But there were also first cognitive attempts to musicology. A number of neurologists made observations about music abilities of aphasic patients. Neurologists started to describe cognitive processes involved in the perception and production of music by means of diagrammatic models. These diagrams were constructed by "centers" and "pathways". The "centers" represented areas in the brain where memories (e.g. memories of coordinate movements to produce music) are stored. The "pathways" are functional connections between centers. Observating a patient with motor aphasia (loss of the ability to produce and/or comprehend language), who could sing a song text although she was unable to neither recite nor verbalize the same words in speech, the German physician and anatomist August Knoblauch (1836 - 1919) developed in 1888 the first diagramatic model of music. In his model he differentiated between input and output processes and derived the existence of nine possible disorders of music production and perception. This model anticipated many ideas of the late twentieth century. [1]

At about 1930, a lot of knowledge was gathered together in systematic musicology. The most important methods which yielded this knowledge were introspection, phenomenological description and – last but not least – empirical work. One of the most important books from this time is “Tonpsychologie” by Carl Stumpf (1848 - 1936). Much of the musical research was done in psychological laboratories. For example, Carl Stumpf was in the first place a philosopher and psychologist. A lot of the empirical work of that time dealt with the perception of tone distances and intervals, of melodies, timbre and rhythm.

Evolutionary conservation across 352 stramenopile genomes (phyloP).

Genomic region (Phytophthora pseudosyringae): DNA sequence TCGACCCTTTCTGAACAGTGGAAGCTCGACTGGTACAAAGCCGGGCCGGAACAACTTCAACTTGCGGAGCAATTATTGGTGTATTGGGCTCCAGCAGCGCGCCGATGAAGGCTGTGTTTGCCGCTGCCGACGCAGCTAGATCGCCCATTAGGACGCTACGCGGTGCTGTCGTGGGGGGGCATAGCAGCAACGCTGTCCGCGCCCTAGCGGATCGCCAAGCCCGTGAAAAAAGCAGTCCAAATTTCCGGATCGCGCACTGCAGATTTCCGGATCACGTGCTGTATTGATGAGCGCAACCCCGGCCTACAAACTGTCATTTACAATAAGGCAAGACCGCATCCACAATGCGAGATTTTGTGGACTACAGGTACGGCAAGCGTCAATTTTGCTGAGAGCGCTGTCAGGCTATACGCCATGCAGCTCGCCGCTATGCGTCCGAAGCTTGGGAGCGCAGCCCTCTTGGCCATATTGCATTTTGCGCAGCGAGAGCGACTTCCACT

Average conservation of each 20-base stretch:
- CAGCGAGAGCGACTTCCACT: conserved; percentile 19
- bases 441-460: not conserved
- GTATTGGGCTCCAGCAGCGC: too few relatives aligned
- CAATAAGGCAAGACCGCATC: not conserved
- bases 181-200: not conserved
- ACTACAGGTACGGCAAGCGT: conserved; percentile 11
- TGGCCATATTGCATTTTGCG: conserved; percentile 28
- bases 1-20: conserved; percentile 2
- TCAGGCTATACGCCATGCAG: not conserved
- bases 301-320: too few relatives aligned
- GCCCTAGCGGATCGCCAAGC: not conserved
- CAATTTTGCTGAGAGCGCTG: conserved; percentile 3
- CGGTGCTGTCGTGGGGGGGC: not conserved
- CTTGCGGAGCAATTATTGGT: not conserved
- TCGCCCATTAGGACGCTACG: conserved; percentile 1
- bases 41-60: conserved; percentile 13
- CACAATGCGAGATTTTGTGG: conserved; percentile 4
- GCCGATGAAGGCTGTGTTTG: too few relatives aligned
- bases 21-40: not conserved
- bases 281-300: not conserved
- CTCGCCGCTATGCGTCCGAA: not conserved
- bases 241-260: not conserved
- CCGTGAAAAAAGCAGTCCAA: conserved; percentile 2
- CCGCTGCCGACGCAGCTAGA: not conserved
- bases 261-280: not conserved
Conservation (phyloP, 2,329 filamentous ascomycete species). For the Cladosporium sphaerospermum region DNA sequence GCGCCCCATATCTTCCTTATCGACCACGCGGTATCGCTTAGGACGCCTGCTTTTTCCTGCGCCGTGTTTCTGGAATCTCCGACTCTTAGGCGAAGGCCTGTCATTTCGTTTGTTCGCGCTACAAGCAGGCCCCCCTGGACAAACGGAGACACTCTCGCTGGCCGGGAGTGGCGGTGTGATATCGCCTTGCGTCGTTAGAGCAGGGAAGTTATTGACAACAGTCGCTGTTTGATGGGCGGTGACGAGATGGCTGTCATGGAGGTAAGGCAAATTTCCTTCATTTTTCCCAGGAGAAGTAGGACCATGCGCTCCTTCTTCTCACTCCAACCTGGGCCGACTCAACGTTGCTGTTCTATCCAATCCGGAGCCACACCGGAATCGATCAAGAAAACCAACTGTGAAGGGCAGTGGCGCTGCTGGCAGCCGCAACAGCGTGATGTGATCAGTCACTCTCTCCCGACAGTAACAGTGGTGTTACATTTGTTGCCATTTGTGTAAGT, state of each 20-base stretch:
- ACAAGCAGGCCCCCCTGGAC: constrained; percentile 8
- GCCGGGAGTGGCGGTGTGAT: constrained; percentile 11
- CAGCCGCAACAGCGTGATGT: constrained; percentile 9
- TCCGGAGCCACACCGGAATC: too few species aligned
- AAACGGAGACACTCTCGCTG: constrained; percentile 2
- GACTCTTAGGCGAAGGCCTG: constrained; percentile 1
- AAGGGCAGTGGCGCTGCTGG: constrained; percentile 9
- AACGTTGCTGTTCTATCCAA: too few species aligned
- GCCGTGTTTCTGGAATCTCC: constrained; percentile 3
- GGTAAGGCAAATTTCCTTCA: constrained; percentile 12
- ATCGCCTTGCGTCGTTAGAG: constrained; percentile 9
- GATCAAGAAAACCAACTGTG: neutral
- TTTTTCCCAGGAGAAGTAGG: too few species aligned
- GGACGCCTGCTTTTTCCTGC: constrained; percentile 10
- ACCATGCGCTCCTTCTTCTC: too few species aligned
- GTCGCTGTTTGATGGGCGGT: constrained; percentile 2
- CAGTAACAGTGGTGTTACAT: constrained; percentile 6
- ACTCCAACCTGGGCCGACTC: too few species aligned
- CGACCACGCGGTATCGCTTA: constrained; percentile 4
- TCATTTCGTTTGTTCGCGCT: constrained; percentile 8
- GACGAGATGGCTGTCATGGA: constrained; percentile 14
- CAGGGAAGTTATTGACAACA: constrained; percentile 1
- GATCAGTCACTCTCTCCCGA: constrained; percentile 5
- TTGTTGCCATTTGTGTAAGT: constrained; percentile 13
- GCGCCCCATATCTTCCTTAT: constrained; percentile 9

The close cooperation between psychologists and musicologists was one of the main ingredients of the arising of Gestalt psychology at - for example – Berlin, Leipzig, Vienna and Graz. (There are slightly different notions of Gestalt psychology, but all share the characterizing conviction that what happens to a part of an organized whole (a Gestalt) is determined by the immanent structure of this whole. A perfect example of such a Gestalt is a melody.) Gestalt research focused on on the perception of rhythm, pitch, melody, consonance, timbre, structural organization of musical space and other musical aspects.

With the rise of National Socialism in Germany, this cooperation ended almost abruptly when leading researchers in both fields emigrated.

After World War II, systematic musicology could not be established in its former form in Europe. There are mainly two reasons. The first reason is of course the emigration of many researchers. The second reason is a shift of scientific paradigm in the 1950ies in some branches of science: The arising fields of information theory and cybernetics had a great impact on many disciplines, including music psychology. In addition, the strongly behavioristic American psychology had a great impact on European thinking. Statistical testing became an obligatory method. These developments together with other methodological problems for testing its claims (for example the lack of brain scanning) made the Gestalt approach fall apart.

Other branches of research such as acoustics, physiology, sociology and aesthetics became more relevant for musicology. A result of these developments was that only a few researchers represented musicology as an own discipline, and they couldn't but follow the new developments. Many of them worked in the field of music sociology, regarding music as a social phenomenon rather then a phenomenon best understood in terms of perception and cognition. Musicology did not longer concern about pitches but about noises and environmental sounds in so called open structures.